Book Review – Babe Driven by Lizzie Chantree

May 14, 2019

This book is technically flawed in that the narrative constantly jumps point of view so that I had to re-read some passages twice in order to understand which character was describing the piece I was reading.  But having said that the story worked well and I really enjoyed reading it.

There was a great deal of description on what the characters were wearing, but this was never boring as it was evident that they were obsessed with appearance.  The characters themselves were well described and showed that the author had a good understanding about those she wrote and what motivated them.  The central narrative centred around Harriet (or Harry as she was mostly referred to) and her chauffeur driving company employing attractive female drivers.  Most of the story centred on her and a group of friends who were holidaying in an attractive villa next door to one rented by a famous pop group.

The interaction between the sexy males surrounding the pop group and the gorgeous Harry and her girlfriends was well described.  There were several twists in the story which kept me reading to the end.

Keith Jahans

Published by Nielsen and available
as a paperback and ebook

Advertisements

You gotta dream

November 28, 2018

Cristian Mihai


“​Take the crumbs from starving soldiers, they won’t die.

Take the bread from hungry children, they won’t cry.

But without dreams, we’ll all die.”

A dream is a vision created by our imagination and stored in our minds for when we need motivation. For those mornings when we don’t feel like getting out of bed. Or when the nights feel unusually long.

To dream is to spend midnight hours dreaming about the dawn.

If you do not see what isn’t there, how can you ever create it? Achieve it? Conquer it?

View original post 116 more words


Why Scientists are Allergic to Statistics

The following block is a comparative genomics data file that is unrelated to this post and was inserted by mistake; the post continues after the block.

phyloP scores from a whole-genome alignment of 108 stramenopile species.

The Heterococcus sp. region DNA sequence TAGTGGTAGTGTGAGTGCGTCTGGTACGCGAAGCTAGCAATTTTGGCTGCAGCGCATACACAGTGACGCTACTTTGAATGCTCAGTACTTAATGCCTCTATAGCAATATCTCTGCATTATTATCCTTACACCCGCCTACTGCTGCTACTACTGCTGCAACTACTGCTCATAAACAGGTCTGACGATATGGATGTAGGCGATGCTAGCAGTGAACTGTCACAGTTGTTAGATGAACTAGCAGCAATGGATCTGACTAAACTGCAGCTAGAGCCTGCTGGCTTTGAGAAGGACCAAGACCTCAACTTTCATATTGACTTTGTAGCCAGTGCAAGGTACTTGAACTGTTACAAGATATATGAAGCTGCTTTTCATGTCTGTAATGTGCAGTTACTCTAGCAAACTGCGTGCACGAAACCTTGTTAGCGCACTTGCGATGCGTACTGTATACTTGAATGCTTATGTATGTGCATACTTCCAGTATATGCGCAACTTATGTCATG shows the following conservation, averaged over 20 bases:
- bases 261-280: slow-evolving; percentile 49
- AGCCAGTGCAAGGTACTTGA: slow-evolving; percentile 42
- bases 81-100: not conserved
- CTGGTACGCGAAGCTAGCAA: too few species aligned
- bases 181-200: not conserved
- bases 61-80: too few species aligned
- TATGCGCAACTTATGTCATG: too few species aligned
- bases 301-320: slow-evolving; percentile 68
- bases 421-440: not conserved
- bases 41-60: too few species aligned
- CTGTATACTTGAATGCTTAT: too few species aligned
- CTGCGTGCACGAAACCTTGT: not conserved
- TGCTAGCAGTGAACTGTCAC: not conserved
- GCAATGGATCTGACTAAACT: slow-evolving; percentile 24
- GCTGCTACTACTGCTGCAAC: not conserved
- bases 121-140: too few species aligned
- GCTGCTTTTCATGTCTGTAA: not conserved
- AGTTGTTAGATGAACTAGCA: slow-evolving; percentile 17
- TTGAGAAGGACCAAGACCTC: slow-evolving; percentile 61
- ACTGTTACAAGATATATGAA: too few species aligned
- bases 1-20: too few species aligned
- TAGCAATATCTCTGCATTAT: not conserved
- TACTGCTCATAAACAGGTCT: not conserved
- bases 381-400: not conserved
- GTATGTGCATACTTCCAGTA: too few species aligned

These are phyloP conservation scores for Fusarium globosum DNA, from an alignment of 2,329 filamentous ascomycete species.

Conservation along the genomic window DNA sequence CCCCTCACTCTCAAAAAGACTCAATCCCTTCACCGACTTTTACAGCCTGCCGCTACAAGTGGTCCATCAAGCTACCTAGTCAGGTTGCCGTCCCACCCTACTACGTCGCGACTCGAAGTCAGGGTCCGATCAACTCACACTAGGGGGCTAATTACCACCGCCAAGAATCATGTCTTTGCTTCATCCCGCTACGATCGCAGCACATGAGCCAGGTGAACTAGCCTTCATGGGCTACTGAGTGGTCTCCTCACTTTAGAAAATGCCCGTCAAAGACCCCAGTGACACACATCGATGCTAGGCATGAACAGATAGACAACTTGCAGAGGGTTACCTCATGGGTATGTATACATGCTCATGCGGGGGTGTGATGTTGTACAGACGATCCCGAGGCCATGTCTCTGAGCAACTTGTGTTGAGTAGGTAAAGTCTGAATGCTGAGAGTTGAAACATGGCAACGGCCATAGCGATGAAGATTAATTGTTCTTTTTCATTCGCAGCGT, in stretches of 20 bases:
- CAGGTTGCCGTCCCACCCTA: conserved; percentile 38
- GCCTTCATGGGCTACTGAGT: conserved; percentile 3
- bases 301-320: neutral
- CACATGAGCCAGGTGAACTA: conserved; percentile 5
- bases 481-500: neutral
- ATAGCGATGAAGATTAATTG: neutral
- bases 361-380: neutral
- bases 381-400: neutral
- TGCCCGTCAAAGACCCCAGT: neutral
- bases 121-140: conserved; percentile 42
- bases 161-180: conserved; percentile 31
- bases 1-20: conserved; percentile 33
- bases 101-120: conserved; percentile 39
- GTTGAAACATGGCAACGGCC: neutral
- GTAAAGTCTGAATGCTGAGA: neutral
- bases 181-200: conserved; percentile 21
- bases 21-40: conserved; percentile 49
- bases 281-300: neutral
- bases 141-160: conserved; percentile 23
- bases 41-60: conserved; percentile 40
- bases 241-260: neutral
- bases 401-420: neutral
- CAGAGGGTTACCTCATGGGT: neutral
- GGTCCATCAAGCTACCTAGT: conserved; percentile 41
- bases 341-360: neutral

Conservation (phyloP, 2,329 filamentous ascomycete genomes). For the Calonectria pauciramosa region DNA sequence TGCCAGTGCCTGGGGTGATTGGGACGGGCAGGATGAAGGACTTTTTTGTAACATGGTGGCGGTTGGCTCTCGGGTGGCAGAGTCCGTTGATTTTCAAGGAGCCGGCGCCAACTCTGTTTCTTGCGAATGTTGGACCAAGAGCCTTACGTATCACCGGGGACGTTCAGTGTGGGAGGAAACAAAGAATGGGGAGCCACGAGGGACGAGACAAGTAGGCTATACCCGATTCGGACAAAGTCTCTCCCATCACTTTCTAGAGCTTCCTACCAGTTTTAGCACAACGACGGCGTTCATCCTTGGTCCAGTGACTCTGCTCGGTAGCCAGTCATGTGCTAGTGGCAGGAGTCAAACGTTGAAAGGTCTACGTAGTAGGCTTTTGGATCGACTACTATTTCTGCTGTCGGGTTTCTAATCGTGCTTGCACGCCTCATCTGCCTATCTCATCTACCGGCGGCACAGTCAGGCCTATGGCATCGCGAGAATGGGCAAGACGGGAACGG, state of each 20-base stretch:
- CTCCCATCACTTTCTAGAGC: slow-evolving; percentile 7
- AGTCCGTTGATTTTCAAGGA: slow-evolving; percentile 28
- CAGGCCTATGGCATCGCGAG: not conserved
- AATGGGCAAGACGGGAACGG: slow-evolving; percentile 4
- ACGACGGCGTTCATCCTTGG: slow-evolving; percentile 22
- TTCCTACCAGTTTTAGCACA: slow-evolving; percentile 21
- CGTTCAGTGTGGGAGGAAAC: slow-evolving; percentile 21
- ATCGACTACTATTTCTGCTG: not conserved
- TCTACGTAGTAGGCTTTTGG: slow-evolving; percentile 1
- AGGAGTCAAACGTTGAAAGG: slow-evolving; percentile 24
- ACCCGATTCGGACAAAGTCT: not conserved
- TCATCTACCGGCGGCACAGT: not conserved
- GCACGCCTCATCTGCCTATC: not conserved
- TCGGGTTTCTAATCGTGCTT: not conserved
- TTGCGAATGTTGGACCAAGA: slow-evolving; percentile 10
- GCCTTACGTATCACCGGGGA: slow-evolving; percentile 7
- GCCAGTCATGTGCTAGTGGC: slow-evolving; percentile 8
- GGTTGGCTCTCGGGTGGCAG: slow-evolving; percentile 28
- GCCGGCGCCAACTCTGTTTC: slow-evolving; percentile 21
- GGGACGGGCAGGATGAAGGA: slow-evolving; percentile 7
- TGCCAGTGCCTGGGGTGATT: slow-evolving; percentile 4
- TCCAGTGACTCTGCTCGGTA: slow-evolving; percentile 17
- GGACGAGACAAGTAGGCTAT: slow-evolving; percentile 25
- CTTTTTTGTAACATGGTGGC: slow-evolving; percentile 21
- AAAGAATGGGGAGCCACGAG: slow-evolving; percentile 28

November 21, 2018

Physics and Art

This article in Medical Xpress addresses a huge pet peeve of mine. Scientists largely suck at statistics! Especially for experimental scientists, this is insane. Yet I cannot express how frustrating it has been to me throughout my career as an experimental scientist to see study after study proven invalid because the statistics were botched. And I’m not just talking about bad scientists; even the very best are constantly caught in this trap. Many a brilliant scientist has treated statistics as an afterthought and been burned by it. In fact, I’d bet many non-scientists can name multiple times that some big breakthrough was announced in the media, only to fade away into nothingness. Virtually always this was due to the responsible scientists not understanding their statistics.

This article delves into possible causes for this. I myself was drawn into the fray a few years back, to try and stem the tide of poor…

View original post 88 more words


Moby-Dick by Melville

November 16, 2018

Pen & Ink Reviews

mobyCall me Ishmael. It is one of the most noted lines in literary history. Thus beginsHerman Melville’s Moby-Dick, a classic in America’s literary body. Complex and dense, the tale revolves around a depressive former school teacher who instructs the reader to call him Ishmael as he becomes embroiled in an ill-fated, epic voyage around the world aboard the Pequod. While the straightforward plot is well-known—an insane captain pursues an insane white whale—the nuances, imagery, allegories, and symbolism are what make this tale a classic.